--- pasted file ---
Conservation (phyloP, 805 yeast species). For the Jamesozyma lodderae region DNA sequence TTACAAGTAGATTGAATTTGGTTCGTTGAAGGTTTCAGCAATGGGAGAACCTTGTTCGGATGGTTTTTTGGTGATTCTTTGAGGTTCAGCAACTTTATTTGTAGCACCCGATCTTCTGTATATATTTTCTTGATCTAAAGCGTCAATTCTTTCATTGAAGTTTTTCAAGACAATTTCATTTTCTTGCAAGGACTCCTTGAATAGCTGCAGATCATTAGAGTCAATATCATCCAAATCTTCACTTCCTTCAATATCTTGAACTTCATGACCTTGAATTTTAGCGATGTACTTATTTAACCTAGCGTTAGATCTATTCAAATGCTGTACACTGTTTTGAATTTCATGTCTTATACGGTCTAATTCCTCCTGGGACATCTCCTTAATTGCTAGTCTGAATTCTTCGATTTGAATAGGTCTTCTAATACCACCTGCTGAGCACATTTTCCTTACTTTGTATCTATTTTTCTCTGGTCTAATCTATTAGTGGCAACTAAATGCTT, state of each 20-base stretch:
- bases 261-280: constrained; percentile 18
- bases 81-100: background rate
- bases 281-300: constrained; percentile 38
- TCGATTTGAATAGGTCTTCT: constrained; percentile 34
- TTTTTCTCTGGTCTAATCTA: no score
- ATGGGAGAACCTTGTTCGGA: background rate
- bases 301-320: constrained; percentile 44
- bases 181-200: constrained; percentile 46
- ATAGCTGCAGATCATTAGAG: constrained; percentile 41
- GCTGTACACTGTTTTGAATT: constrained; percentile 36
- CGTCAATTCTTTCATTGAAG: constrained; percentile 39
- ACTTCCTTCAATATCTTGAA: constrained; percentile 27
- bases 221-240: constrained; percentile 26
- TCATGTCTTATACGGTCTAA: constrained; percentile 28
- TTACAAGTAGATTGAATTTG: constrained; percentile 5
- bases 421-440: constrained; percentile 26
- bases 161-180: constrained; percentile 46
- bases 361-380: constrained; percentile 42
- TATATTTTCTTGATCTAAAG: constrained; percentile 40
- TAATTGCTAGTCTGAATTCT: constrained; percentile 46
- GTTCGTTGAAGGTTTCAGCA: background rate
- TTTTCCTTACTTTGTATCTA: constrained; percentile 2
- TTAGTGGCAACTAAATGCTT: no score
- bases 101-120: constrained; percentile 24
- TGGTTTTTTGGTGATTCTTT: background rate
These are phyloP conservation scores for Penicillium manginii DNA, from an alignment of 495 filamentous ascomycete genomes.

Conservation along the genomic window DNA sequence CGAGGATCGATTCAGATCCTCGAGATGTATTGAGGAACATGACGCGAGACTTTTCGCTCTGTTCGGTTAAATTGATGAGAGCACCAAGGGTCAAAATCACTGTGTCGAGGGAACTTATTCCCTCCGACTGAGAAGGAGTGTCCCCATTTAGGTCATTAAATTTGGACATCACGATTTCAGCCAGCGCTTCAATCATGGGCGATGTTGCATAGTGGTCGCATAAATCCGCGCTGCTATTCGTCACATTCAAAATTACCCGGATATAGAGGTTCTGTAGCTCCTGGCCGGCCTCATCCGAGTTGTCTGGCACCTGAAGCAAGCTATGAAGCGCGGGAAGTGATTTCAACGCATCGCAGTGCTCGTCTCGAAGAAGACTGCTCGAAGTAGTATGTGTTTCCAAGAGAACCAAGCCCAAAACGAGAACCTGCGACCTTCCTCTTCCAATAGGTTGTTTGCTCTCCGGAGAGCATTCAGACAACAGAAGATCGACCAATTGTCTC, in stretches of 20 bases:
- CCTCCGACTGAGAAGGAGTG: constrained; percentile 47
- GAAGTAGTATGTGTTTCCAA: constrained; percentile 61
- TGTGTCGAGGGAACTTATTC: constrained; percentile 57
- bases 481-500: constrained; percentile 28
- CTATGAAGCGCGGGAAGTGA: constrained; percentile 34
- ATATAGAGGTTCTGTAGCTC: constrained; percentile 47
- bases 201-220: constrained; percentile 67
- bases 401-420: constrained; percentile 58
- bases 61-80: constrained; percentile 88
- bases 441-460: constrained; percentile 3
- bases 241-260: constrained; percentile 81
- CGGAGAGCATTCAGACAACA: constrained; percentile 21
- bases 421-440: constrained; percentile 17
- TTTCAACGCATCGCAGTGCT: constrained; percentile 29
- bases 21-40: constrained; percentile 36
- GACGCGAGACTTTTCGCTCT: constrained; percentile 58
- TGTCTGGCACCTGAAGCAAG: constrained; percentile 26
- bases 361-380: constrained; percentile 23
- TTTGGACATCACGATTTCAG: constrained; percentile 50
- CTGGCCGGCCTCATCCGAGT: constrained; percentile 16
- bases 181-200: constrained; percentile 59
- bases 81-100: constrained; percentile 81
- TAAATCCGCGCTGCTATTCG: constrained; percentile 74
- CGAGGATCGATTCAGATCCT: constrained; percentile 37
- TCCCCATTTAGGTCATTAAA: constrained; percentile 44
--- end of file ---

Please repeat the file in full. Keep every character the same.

Conservation (phyloP, 805 yeast species). For the Jamesozyma lodderae region DNA sequence TTACAAGTAGATTGAATTTGGTTCGTTGAAGGTTTCAGCAATGGGAGAACCTTGTTCGGATGGTTTTTTGGTGATTCTTTGAGGTTCAGCAACTTTATTTGTAGCACCCGATCTTCTGTATATATTTTCTTGATCTAAAGCGTCAATTCTTTCATTGAAGTTTTTCAAGACAATTTCATTTTCTTGCAAGGACTCCTTGAATAGCTGCAGATCATTAGAGTCAATATCATCCAAATCTTCACTTCCTTCAATATCTTGAACTTCATGACCTTGAATTTTAGCGATGTACTTATTTAACCTAGCGTTAGATCTATTCAAATGCTGTACACTGTTTTGAATTTCATGTCTTATACGGTCTAATTCCTCCTGGGACATCTCCTTAATTGCTAGTCTGAATTCTTCGATTTGAATAGGTCTTCTAATACCACCTGCTGAGCACATTTTCCTTACTTTGTATCTATTTTTCTCTGGTCTAATCTATTAGTGGCAACTAAATGCTT, state of each 20-base stretch:
- bases 261-280: constrained; percentile 18
- bases 81-100: background rate
- bases 281-300: constrained; percentile 38
- TCGATTTGAATAGGTCTTCT: constrained; percentile 34
- TTTTTCTCTGGTCTAATCTA: no score
- ATGGGAGAACCTTGTTCGGA: background rate
- bases 301-320: constrained; percentile 44
- bases 181-200: constrained; percentile 46
- ATAGCTGCAGATCATTAGAG: constrained; percentile 41
- GCTGTACACTGTTTTGAATT: constrained; percentile 36
- CGTCAATTCTTTCATTGAAG: constrained; percentile 39
- ACTTCCTTCAATATCTTGAA: constrained; percentile 27
- bases 221-240: constrained; percentile 26
- TCATGTCTTATACGGTCTAA: constrained; percentile 28
- TTACAAGTAGATTGAATTTG: constrained; percentile 5
- bases 421-440: constrained; percentile 26
- bases 161-180: constrained; percentile 46
- bases 361-380: constrained; percentile 42
- TATATTTTCTTGATCTAAAG: constrained; percentile 40
- TAATTGCTAGTCTGAATTCT: constrained; percentile 46
- GTTCGTTGAAGGTTTCAGCA: background rate
- TTTTCCTTACTTTGTATCTA: constrained; percentile 2
- TTAGTGGCAACTAAATGCTT: no score
- bases 101-120: constrained; percentile 24
- TGGTTTTTTGGTGATTCTTT: background rate
These are phyloP conservation scores for Penicillium manginii DNA, from an alignment of 495 filamentous ascomycete genomes.

Conservation along the genomic window DNA sequence CGAGGATCGATTCAGATCCTCGAGATGTATTGAGGAACATGACGCGAGACTTTTCGCTCTGTTCGGTTAAATTGATGAGAGCACCAAGGGTCAAAATCACTGTGTCGAGGGAACTTATTCCCTCCGACTGAGAAGGAGTGTCCCCATTTAGGTCATTAAATTTGGACATCACGATTTCAGCCAGCGCTTCAATCATGGGCGATGTTGCATAGTGGTCGCATAAATCCGCGCTGCTATTCGTCACATTCAAAATTACCCGGATATAGAGGTTCTGTAGCTCCTGGCCGGCCTCATCCGAGTTGTCTGGCACCTGAAGCAAGCTATGAAGCGCGGGAAGTGATTTCAACGCATCGCAGTGCTCGTCTCGAAGAAGACTGCTCGAAGTAGTATGTGTTTCCAAGAGAACCAAGCCCAAAACGAGAACCTGCGACCTTCCTCTTCCAATAGGTTGTTTGCTCTCCGGAGAGCATTCAGACAACAGAAGATCGACCAATTGTCTC, in stretches of 20 bases:
- CCTCCGACTGAGAAGGAGTG: constrained; percentile 47
- GAAGTAGTATGTGTTTCCAA: constrained; percentile 61
- TGTGTCGAGGGAACTTATTC: constrained; percentile 57
- bases 481-500: constrained; percentile 28
- CTATGAAGCGCGGGAAGTGA: constrained; percentile 34
- ATATAGAGGTTCTGTAGCTC: constrained; percentile 47
- bases 201-220: constrained; percentile 67
- bases 401-420: constrained; percentile 58
- bases 61-80: constrained; percentile 88
- bases 441-460: constrained; percentile 3
- bases 241-260: constrained; percentile 81
- CGGAGAGCATTCAGACAACA: constrained; percentile 21
- bases 421-440: constrained; percentile 17
- TTTCAACGCATCGCAGTGCT: constrained; percentile 29
- bases 21-40: constrained; percentile 36
- GACGCGAGACTTTTCGCTCT: constrained; percentile 58
- TGTCTGGCACCTGAAGCAAG: constrained; percentile 26
- bases 361-380: constrained; percentile 23
- TTTGGACATCACGATTTCAG: constrained; percentile 50
- CTGGCCGGCCTCATCCGAGT: constrained; percentile 16
- bases 181-200: constrained; percentile 59
- bases 81-100: constrained; percentile 81
- TAAATCCGCGCTGCTATTCG: constrained; percentile 74
- CGAGGATCGATTCAGATCCT: constrained; percentile 37
- TCCCCATTTAGGTCATTAAA: constrained; percentile 44